Are Portsmouth turning the corner?
Posted by John Beech on June 17, 2010
Pompey fans are not very used to good news, and this morning’s announcement that the creditors have accepted Andrew Andronikou’s proposal for a CVA (1), with its offer of 20p minimum in the pound is the nearest we’ve had to good news for some time. This figure has resulted in virtually all creditors accepting the offer, with the obvious exception of HMRC, who are looking for full payment.
The voting went to the wire, with 81.3% (based on money owed) voting in favour, the target for acceptance being 75%. The 18.7% consisted mainly of HMRC, but also one football agent owed £40,000 (2).
This is, of course, but a first step, and there are still hurdles to overcome:
- There is a 28-day ‘cooling off’ period when creditors can change their minds.
- HMRC may make a legal challenge. A core issue here is the percentage share of the overall vote they hold, which derives from the size of the debt. This has been somewhat of a moveable feast. HMRC have claimed £35m, Andrionikou £22m. The figure at today’s meeting is reported as £24m. If HMRC press their case and press the case regarding tax on image rights, there could be problems for the Administrator in keeping HMRC’s share at under 25% (or slightly less given there is at least the one football agent voting with them).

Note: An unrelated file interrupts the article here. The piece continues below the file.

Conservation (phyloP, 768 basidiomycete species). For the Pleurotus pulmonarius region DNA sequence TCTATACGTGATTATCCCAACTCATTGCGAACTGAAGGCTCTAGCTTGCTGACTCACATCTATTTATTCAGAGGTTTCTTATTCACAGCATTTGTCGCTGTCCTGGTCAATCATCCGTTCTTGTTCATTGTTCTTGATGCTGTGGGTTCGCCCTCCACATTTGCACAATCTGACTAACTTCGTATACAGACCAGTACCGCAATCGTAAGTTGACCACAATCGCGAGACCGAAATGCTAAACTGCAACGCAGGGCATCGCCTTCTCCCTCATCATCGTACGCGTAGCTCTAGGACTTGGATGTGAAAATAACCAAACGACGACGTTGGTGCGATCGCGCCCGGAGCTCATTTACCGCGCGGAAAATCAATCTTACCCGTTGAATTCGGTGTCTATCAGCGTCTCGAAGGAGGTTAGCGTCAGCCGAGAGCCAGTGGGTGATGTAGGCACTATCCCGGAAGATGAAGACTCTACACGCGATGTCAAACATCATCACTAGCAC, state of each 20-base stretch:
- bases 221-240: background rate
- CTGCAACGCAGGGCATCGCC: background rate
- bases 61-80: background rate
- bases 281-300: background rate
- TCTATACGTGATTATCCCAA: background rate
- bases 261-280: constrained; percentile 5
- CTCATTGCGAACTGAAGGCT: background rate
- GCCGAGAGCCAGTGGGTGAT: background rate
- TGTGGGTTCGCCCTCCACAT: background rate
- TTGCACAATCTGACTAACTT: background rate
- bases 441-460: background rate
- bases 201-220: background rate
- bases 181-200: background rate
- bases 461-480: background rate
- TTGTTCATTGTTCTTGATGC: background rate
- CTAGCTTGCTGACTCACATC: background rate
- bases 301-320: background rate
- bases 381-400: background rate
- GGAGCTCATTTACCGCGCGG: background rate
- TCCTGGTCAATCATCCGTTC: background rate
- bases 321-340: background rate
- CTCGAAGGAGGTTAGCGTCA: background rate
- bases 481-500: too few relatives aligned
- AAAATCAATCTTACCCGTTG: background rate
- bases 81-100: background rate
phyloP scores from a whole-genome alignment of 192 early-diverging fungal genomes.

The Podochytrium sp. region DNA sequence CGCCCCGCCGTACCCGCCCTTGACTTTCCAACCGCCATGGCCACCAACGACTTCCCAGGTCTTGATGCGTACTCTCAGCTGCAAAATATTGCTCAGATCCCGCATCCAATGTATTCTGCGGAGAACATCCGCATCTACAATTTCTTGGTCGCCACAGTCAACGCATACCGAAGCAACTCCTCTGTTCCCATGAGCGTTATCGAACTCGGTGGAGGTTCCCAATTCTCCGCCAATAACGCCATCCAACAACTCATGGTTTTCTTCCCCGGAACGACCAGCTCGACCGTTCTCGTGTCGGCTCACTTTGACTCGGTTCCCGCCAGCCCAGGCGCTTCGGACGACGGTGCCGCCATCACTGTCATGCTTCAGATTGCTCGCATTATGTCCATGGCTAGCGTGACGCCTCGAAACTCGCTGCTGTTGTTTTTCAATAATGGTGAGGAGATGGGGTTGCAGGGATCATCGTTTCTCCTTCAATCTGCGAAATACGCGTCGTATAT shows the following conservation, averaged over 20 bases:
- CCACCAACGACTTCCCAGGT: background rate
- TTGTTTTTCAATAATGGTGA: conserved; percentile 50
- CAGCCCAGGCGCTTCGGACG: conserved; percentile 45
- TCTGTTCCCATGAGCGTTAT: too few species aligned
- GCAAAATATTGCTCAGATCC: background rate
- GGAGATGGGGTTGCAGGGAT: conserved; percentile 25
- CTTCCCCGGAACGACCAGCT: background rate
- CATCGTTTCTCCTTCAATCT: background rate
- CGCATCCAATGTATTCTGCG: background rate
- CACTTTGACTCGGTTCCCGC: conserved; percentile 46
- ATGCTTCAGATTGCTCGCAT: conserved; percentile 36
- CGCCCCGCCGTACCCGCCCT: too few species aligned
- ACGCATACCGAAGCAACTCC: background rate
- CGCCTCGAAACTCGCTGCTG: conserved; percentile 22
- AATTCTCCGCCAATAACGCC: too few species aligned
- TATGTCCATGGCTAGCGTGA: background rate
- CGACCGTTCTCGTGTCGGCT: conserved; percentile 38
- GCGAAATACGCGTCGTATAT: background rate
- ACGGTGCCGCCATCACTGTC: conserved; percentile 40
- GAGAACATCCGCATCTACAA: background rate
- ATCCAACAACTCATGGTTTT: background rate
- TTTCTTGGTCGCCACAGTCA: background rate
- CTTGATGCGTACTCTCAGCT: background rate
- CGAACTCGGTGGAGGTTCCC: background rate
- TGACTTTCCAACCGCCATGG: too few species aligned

- If, for either of these reasons, the CVA is not formalised by the court in 28 days time, there is the threat of starting next season in the Championship on -17 points.
- Until the transfer embargo is lifted, the club can not sign new players, or even re-sign current but out-of-contract players. As thing stand, in theory we could see them turning out at Coventry for the start of the new season without 11 players under contract.
- In the longer term, Andronikou’s business plan to ensure that the necessary payments are made to move on from the CVA assumes no further relegation in the next five years. How realistic an assumption is this?
Andronikou can now concentrate on the major task of finding new owners, although little other due diligence can be expected before the CVA proposal is formally accepted by the court in a month’s time. Pompey with a CVA in place looks a bit more attractive than the Pompey we have been seeing of late. So, yes, the corner is being turned, but there are still some significant obstacles to be overcome.